In our Q & A interview with Matt, he lays out practical travel advice, his one can't-live-without splurge, and where he'll be travelling next.
What does travelling “on a budget” mean to you, and how did you become a “budget traveller”?
A traveller who spends his money wisely, no matter how much he spends, is a budget traveller. It’s not about being cheap, it’s about being frugal and looking for value when you travel. I don’t think there’s a process to become a budget traveller. If you travel on the low end, you’re a budget traveller.
How should someone evaluate whether high-cost items, such as a round-the-world plane ticket, are worth the cost?
You can’t get around the price of the ticket - it is what it is. That being said, you can take an alternative method of travel. Go overland as much as possible, use budget airlines, use travel reward credit cards to gain points for cheap flights. It’s less convenient but it’s cheaper. Is that expensive plane ticket worth it? Only you can decide that.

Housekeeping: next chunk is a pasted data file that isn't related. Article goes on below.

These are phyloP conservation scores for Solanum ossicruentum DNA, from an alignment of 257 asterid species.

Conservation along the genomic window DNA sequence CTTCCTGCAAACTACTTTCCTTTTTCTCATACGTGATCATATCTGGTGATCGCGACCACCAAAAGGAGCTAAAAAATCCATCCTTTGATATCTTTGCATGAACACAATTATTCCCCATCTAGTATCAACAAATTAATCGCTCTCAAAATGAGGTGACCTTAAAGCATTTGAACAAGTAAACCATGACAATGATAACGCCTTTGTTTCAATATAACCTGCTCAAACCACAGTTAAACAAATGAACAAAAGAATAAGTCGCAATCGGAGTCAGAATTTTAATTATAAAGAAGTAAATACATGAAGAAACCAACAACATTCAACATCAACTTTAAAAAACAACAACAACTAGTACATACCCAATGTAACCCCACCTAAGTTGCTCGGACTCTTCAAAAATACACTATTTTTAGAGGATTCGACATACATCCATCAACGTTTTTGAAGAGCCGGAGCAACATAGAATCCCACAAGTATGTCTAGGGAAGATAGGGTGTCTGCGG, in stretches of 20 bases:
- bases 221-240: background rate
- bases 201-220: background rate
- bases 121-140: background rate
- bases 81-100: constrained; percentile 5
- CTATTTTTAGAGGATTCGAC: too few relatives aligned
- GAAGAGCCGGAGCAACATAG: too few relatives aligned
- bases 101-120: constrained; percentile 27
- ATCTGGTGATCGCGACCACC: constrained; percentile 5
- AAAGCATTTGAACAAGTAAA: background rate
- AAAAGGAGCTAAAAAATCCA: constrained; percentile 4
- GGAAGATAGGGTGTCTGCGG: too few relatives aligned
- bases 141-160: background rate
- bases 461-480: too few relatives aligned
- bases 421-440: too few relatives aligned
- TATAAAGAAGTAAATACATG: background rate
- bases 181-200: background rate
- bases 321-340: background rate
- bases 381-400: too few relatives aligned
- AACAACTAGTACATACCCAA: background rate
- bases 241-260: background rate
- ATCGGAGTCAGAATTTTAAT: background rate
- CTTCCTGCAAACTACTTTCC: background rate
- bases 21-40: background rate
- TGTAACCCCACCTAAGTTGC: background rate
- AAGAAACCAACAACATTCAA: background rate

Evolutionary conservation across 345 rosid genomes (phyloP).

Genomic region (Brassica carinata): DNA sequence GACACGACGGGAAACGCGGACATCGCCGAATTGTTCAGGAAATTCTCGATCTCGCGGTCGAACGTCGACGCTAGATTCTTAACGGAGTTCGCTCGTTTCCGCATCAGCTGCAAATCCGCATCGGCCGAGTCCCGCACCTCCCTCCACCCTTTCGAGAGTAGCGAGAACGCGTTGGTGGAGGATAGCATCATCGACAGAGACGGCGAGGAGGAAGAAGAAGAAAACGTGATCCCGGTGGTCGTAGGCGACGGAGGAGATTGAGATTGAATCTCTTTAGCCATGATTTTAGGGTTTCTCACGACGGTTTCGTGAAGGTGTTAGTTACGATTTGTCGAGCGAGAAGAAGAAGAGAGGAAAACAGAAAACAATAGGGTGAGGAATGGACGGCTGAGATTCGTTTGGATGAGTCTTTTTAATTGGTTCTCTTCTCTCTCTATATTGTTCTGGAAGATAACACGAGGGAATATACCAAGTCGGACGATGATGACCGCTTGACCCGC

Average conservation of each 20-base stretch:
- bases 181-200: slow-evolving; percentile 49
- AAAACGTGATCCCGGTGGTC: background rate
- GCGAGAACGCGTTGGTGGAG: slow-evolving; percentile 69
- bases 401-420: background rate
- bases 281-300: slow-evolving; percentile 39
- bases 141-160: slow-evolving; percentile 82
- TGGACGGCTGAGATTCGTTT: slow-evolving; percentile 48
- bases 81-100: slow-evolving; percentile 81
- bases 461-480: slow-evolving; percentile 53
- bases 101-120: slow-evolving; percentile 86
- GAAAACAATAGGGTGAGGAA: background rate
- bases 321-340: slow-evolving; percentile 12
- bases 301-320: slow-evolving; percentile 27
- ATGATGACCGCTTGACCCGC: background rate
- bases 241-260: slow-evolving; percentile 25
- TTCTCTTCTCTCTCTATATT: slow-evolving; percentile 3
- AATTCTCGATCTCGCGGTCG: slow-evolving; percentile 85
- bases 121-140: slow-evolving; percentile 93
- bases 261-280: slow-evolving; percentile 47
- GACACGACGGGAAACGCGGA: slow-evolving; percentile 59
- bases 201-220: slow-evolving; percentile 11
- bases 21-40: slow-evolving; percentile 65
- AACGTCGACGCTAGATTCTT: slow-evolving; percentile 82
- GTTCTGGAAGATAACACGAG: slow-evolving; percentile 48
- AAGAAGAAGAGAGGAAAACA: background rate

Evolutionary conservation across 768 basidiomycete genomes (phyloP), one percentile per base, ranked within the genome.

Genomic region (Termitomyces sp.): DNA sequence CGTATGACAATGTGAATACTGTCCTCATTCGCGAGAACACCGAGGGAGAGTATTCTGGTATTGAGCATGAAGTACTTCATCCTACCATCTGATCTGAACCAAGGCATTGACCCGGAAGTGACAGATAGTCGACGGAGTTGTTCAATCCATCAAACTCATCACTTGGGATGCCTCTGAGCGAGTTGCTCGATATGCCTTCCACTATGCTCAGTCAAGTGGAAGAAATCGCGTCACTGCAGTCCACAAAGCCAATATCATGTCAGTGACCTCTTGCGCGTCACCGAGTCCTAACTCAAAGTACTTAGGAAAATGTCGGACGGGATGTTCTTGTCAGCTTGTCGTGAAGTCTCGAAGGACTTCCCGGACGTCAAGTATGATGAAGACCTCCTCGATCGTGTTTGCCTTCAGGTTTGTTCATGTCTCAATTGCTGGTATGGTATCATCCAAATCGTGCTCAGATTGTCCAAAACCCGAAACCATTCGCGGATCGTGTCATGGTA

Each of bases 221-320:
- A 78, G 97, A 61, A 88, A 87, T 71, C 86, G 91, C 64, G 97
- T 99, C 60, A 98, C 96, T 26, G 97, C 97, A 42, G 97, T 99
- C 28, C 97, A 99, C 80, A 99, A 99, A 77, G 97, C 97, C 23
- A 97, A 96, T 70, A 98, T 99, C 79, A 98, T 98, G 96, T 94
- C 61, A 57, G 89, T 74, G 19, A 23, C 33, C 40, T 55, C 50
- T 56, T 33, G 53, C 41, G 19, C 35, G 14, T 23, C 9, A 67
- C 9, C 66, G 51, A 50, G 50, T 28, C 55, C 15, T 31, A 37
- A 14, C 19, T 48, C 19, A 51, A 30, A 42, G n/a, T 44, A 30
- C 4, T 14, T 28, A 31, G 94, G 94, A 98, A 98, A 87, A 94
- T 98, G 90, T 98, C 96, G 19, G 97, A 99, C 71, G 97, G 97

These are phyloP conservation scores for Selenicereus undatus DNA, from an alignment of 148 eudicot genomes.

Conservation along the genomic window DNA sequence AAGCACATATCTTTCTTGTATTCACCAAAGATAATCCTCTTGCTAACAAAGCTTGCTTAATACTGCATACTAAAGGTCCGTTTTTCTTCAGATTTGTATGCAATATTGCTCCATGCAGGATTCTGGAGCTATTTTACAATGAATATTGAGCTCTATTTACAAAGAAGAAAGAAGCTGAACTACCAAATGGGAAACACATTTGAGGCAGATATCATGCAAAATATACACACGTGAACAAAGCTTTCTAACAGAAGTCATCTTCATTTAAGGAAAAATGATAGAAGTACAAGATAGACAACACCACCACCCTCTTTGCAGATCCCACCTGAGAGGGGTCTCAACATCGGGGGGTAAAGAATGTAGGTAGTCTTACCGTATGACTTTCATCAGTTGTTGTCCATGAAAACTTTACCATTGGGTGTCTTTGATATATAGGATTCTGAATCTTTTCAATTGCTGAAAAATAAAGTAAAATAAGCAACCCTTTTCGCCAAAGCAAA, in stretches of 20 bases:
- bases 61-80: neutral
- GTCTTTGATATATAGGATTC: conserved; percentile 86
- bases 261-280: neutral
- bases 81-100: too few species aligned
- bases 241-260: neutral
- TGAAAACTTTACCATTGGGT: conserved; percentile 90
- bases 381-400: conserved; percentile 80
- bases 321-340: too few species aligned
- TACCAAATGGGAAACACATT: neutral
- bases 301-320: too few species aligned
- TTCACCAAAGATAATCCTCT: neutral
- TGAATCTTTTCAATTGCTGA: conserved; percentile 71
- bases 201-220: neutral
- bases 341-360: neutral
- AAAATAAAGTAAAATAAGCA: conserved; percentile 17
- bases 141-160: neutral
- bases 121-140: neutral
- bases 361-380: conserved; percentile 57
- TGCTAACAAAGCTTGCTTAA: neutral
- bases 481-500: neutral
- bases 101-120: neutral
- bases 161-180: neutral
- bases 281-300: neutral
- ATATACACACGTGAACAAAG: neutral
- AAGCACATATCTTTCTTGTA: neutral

How much money should travellers expect to have in savings before embarking on a long-term trip?
That depends on where you are going. As I talk about in my book, the typical year long round-the-world trip costs about US $18,250 ($50 per day). But, if you are just going to Asia, you’ll need less. If you are going to Europe for a year, you’ll need more. Same with Australia. It really depends on where you are going.
What’s worth splurging on when travelling?
Anything that you’re passionate about. For me that’s sushi, for others it’s wine tours. For one of my friends, it’s golf. Whatever excites you is worth spending money on. After all, the purpose of money is to spend it, right? Spend it on what you love.
How do you discover where locals dine and drink?
Ask. I usually ask the hostel or hotel staff where they like to eat. Same with taxi drivers. Yelp! [an app] is also good for discovering which places are popular where you are.